Quantcast

Thanks to Inspiration From a Teenager, All New Homes in South Miami Must Install Solar

Rooftop solar panels on a beach house in southern Florida. TAI VIINIKKA / CC BY-NC-ND 2.0

A new law passed this week in South Miami will require all new homes built in the city to install solar panels. The measure, which was inspired by a proposal from a teenage climate activist, will go into effect in September.

The text of the ordinance details the climate impacts facing South Miami.


The law makes South Miami one of only a few cities around the country, including San Francisco, to require solar panels on new homes.

As reported by Climate Central:

"Mayor Philip Stoddard says the city is trying to cut its carbon footprint because the region will be deeply affected by climate change, especially as sea levels rise.

'We're down in South Florida where climate change and sea level rise are existential threats, so we're looking for every opportunity to promote renewable energy,' Stoddard said. 'It's carbon reduction, plain and simple. We have a pledge for carbon neutrality. We support the Paris Climate Agreement.'"

Stoddard is a biology professor at Florida International University who powers his home entirely with solar, drives an electric car and spends about $10 per month on his electric bill, the Miami Herald reported.

For a deeper dive:

Climate Central, AP, Miami Herald, Motherboard

For more climate change and clean energy news, you can follow Climate Nexus on Twitter and Facebook, and sign up for daily Hot News.

Sponsored
Visitors to the Grand Canyon may have been exposed to unsafe radiation levels, for almost two decades. George Rose / Getty Images

Grand Canyon visitors and employees who passed through the national park's museum collection building were exposed to radiation for nearly two decades, AZCentral reported Monday.

That's because, until last year, three five-gallon paint buckets filled with uranium ore were stored in the building, according to a Feb. 4 email sent out to all National Park Service employees by Grand Canyon safety, health and wellness manager Elston "Swede" Stephenson.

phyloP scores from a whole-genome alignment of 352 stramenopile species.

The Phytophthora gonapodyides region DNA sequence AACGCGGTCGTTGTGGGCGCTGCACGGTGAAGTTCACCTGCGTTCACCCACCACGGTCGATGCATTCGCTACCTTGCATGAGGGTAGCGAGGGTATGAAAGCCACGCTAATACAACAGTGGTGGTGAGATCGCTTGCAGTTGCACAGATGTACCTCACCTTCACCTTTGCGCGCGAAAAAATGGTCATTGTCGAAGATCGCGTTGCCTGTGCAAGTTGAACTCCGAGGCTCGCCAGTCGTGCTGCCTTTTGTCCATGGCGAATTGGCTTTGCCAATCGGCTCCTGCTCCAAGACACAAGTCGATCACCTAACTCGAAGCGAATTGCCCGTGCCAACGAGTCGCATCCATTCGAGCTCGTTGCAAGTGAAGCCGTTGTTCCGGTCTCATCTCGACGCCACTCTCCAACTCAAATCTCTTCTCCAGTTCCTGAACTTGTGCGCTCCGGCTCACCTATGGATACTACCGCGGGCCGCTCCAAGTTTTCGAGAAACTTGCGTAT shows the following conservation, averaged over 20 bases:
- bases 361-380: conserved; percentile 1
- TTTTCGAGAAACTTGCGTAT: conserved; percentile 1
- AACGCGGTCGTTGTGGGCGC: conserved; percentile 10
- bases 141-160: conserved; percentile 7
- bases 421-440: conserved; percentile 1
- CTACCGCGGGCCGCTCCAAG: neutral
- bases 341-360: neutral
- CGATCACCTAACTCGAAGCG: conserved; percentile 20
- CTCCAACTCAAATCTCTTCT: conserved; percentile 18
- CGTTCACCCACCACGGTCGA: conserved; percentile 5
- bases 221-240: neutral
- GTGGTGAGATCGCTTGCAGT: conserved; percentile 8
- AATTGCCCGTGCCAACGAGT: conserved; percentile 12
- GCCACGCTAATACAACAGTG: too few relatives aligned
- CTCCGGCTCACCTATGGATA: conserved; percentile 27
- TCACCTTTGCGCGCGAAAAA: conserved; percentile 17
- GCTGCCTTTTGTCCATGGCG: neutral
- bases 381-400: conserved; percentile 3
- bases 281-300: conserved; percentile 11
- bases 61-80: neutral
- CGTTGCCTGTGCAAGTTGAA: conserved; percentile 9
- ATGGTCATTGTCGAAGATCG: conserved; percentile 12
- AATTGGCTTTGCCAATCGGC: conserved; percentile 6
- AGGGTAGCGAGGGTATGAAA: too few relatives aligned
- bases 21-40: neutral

Read More Show Less

The Grand Canyon celebrates its 100th birthday as a national park this month, but it just earned itself a protector who is even older!

Read More Show Less
Sponsored
Portland alley advocates estimate there are 76 miles of alleys in their city—all potential green public spaces. This northeast Portland neighborhood is one of many projects reclaiming forgotten concrete pathways for nature and people. Derek Dauphin

By Lynn Freehill-Maye

Rachel Schutz hated watching the kids play outside, and not because she was a curmudgeon. As director of an after-school program in a Latino neighborhood near ­Portland, Oregon, she likes the outdoors, the piney tang that hangs in the damp air.

Read More Show Less
RiverNorthPhotography / E+ / Getty Images

Today, the U.S. celebrates Presidents' Day, a day to commemorate the leadership and legacy of the so-far only men who have governed the country since its founding.

Read More Show Less
Bogdan Kurylo / iStock / Getty Images

By Jeff Turrentine

If you think this is going to be yet another column admonishing you for not doing enough to curb the amount of single-use plastic in our waste stream, you can relax. You don't need a lecture at this point.

Read More Show Less